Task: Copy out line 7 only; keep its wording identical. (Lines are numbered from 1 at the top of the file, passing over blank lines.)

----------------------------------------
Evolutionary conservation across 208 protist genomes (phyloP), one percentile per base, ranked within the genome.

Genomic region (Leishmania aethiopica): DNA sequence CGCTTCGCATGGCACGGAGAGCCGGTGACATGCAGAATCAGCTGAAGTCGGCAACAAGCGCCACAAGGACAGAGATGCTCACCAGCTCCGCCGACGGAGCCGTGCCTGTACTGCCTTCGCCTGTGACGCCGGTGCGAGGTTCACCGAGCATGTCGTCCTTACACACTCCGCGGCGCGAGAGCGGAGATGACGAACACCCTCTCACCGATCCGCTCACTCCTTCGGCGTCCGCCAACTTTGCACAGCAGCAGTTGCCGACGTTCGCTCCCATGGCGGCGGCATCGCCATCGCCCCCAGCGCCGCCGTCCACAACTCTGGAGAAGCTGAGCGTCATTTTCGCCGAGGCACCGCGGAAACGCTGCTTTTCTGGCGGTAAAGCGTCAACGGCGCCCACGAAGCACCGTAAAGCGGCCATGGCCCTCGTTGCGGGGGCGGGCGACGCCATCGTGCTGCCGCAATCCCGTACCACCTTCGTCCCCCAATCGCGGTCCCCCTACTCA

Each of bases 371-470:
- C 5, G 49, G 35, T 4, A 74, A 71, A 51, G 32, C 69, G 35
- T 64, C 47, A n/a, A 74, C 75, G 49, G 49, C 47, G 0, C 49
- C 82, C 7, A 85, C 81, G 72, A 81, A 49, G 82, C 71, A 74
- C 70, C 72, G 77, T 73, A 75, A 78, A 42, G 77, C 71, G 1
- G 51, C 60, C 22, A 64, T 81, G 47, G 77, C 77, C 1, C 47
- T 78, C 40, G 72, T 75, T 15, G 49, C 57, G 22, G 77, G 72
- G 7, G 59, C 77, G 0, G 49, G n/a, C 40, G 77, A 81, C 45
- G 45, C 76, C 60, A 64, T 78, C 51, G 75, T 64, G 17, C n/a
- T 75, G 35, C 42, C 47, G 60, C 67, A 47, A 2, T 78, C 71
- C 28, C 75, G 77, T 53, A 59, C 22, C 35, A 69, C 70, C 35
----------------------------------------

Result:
- C 70, C 72, G 77, T 73, A 75, A 78, A 42, G 77, C 71, G 1